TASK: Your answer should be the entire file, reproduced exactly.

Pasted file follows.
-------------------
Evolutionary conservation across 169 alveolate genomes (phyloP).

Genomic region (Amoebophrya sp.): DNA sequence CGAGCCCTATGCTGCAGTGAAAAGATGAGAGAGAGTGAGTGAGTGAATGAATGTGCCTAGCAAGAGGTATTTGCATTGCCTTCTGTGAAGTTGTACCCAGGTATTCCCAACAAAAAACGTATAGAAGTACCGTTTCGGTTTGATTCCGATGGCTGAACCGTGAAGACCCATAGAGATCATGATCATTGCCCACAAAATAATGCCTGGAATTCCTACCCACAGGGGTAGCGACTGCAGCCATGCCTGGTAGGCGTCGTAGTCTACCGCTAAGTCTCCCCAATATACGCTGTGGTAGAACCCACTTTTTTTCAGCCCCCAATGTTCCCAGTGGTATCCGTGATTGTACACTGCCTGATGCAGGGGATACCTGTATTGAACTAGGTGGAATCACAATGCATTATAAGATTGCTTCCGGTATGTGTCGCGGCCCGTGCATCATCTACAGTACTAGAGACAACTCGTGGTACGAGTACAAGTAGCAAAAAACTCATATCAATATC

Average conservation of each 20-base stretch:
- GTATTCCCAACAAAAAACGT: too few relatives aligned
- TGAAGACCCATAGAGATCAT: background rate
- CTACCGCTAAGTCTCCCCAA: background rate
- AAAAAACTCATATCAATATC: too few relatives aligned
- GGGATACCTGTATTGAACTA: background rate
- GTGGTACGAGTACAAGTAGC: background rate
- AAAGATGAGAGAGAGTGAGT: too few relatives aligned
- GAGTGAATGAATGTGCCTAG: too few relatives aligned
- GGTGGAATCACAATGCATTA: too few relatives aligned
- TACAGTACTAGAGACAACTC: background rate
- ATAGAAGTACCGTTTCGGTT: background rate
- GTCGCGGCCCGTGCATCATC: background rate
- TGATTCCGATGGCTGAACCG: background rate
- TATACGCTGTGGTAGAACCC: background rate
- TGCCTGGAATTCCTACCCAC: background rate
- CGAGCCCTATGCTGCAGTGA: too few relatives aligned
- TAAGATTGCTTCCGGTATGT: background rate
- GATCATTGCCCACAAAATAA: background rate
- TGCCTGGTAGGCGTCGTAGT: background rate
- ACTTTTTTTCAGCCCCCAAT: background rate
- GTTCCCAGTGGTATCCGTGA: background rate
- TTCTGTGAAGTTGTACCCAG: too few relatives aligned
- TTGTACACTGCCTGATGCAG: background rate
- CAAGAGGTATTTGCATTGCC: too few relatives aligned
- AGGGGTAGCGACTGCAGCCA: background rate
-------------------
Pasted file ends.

Evolutionary conservation across 169 alveolate genomes (phyloP).

Genomic region (Amoebophrya sp.): DNA sequence CGAGCCCTATGCTGCAGTGAAAAGATGAGAGAGAGTGAGTGAGTGAATGAATGTGCCTAGCAAGAGGTATTTGCATTGCCTTCTGTGAAGTTGTACCCAGGTATTCCCAACAAAAAACGTATAGAAGTACCGTTTCGGTTTGATTCCGATGGCTGAACCGTGAAGACCCATAGAGATCATGATCATTGCCCACAAAATAATGCCTGGAATTCCTACCCACAGGGGTAGCGACTGCAGCCATGCCTGGTAGGCGTCGTAGTCTACCGCTAAGTCTCCCCAATATACGCTGTGGTAGAACCCACTTTTTTTCAGCCCCCAATGTTCCCAGTGGTATCCGTGATTGTACACTGCCTGATGCAGGGGATACCTGTATTGAACTAGGTGGAATCACAATGCATTATAAGATTGCTTCCGGTATGTGTCGCGGCCCGTGCATCATCTACAGTACTAGAGACAACTCGTGGTACGAGTACAAGTAGCAAAAAACTCATATCAATATC

Average conservation of each 20-base stretch:
- GTATTCCCAACAAAAAACGT: too few relatives aligned
- TGAAGACCCATAGAGATCAT: background rate
- CTACCGCTAAGTCTCCCCAA: background rate
- AAAAAACTCATATCAATATC: too few relatives aligned
- GGGATACCTGTATTGAACTA: background rate
- GTGGTACGAGTACAAGTAGC: background rate
- AAAGATGAGAGAGAGTGAGT: too few relatives aligned
- GAGTGAATGAATGTGCCTAG: too few relatives aligned
- GGTGGAATCACAATGCATTA: too few relatives aligned
- TACAGTACTAGAGACAACTC: background rate
- ATAGAAGTACCGTTTCGGTT: background rate
- GTCGCGGCCCGTGCATCATC: background rate
- TGATTCCGATGGCTGAACCG: background rate
- TATACGCTGTGGTAGAACCC: background rate
- TGCCTGGAATTCCTACCCAC: background rate
- CGAGCCCTATGCTGCAGTGA: too few relatives aligned
- TAAGATTGCTTCCGGTATGT: background rate
- GATCATTGCCCACAAAATAA: background rate
- TGCCTGGTAGGCGTCGTAGT: background rate
- ACTTTTTTTCAGCCCCCAAT: background rate
- GTTCCCAGTGGTATCCGTGA: background rate
- TTCTGTGAAGTTGTACCCAG: too few relatives aligned
- TTGTACACTGCCTGATGCAG: background rate
- CAAGAGGTATTTGCATTGCC: too few relatives aligned
- AGGGGTAGCGACTGCAGCCA: background rate